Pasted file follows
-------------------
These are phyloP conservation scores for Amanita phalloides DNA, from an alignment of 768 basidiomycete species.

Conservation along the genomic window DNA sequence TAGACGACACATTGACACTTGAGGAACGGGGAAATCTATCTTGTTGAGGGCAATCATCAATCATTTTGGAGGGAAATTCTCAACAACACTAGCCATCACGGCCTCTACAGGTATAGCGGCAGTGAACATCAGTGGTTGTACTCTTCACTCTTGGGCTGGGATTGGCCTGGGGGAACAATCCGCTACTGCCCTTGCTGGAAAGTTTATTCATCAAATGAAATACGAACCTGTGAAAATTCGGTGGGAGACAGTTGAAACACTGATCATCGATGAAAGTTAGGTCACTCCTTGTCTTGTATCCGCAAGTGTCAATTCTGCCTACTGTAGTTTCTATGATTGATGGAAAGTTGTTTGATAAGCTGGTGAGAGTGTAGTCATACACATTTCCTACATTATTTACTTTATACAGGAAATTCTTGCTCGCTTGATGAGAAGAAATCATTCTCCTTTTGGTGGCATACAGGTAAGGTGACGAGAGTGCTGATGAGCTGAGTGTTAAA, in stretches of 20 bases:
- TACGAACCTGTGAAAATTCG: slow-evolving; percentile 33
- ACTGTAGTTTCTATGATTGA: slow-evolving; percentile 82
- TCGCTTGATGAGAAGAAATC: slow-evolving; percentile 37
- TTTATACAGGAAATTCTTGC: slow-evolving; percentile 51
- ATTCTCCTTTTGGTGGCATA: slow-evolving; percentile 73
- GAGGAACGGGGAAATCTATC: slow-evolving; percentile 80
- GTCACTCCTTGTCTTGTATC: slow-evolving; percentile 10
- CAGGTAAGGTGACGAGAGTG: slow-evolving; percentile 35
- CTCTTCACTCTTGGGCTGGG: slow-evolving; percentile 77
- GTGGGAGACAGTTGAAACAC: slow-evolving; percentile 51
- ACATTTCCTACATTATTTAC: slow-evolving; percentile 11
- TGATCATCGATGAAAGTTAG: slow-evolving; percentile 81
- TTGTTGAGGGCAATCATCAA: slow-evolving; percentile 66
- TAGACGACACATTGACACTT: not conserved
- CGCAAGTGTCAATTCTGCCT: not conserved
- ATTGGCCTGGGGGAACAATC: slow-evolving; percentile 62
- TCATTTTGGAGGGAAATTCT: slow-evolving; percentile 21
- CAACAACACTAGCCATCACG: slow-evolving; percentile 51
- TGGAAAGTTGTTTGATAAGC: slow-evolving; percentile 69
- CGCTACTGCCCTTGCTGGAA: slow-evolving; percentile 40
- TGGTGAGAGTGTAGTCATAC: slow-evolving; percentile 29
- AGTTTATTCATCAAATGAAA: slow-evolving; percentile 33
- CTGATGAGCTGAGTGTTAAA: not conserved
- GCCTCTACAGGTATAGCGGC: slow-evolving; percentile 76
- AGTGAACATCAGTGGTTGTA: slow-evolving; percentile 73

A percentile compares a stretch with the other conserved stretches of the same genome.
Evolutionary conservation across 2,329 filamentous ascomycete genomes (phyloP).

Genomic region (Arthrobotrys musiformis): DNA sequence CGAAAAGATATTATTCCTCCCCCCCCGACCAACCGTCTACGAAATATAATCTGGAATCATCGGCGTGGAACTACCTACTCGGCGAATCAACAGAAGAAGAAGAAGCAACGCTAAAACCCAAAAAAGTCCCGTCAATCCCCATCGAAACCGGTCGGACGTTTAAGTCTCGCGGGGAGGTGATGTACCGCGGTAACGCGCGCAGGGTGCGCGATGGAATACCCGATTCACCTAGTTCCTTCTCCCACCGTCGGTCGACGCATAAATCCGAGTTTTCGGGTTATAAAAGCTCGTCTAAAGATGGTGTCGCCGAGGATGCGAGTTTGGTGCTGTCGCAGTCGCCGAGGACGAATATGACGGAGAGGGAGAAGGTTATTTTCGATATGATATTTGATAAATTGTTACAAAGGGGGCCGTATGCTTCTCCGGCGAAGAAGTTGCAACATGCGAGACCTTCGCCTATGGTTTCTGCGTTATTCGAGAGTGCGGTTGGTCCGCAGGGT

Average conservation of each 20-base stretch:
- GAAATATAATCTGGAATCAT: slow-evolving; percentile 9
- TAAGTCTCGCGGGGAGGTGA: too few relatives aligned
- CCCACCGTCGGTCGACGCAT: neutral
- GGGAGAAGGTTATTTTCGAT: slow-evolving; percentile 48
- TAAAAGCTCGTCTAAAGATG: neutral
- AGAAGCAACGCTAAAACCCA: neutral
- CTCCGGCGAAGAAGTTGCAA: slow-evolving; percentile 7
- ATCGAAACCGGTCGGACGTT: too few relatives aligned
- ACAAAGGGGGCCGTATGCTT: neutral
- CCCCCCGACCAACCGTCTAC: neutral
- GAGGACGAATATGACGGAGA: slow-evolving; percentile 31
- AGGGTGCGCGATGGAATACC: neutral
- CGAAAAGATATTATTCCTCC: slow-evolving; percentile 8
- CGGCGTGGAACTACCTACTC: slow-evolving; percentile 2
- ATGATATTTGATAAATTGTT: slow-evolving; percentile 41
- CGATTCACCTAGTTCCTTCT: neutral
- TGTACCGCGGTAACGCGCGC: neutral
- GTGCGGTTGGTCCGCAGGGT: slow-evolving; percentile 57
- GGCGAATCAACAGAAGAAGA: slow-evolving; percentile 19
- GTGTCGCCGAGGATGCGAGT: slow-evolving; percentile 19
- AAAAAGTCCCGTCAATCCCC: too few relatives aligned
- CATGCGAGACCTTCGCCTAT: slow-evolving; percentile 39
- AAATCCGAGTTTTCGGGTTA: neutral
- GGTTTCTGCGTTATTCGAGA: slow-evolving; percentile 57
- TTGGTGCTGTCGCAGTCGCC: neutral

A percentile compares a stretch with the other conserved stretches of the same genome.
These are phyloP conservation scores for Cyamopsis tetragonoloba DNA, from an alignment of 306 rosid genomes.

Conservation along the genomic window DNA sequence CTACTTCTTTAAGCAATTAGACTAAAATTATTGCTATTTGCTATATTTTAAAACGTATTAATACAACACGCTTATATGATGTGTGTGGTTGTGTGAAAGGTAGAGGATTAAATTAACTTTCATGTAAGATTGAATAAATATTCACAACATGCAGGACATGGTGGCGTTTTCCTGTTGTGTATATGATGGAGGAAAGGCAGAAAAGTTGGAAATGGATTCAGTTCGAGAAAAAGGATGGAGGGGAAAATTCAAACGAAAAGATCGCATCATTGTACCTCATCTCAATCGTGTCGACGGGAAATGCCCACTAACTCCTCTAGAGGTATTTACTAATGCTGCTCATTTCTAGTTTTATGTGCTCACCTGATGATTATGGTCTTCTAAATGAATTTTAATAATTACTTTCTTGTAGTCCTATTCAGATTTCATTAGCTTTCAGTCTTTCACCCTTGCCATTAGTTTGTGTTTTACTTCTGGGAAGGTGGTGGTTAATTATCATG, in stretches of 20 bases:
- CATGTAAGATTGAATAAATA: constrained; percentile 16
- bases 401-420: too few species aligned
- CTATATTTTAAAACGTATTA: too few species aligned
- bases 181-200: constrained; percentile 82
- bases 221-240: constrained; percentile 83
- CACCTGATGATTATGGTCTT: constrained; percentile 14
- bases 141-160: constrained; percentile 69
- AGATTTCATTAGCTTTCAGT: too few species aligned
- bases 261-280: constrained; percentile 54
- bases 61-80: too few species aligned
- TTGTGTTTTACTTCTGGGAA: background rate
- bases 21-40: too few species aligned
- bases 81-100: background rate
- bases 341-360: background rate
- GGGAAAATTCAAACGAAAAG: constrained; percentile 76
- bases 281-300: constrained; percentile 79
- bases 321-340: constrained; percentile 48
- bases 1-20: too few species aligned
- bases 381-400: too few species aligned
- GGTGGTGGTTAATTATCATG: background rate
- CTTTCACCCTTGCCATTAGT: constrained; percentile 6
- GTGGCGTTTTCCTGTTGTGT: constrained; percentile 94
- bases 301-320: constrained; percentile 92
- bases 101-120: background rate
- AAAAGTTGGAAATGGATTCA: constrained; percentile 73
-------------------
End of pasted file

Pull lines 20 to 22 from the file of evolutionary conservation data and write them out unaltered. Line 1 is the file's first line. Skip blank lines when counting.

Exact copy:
- CAACAACACTAGCCATCACG: slow-evolving; percentile 51
- TGGAAAGTTGTTTGATAAGC: slow-evolving; percentile 69
- CGCTACTGCCCTTGCTGGAA: slow-evolving; percentile 40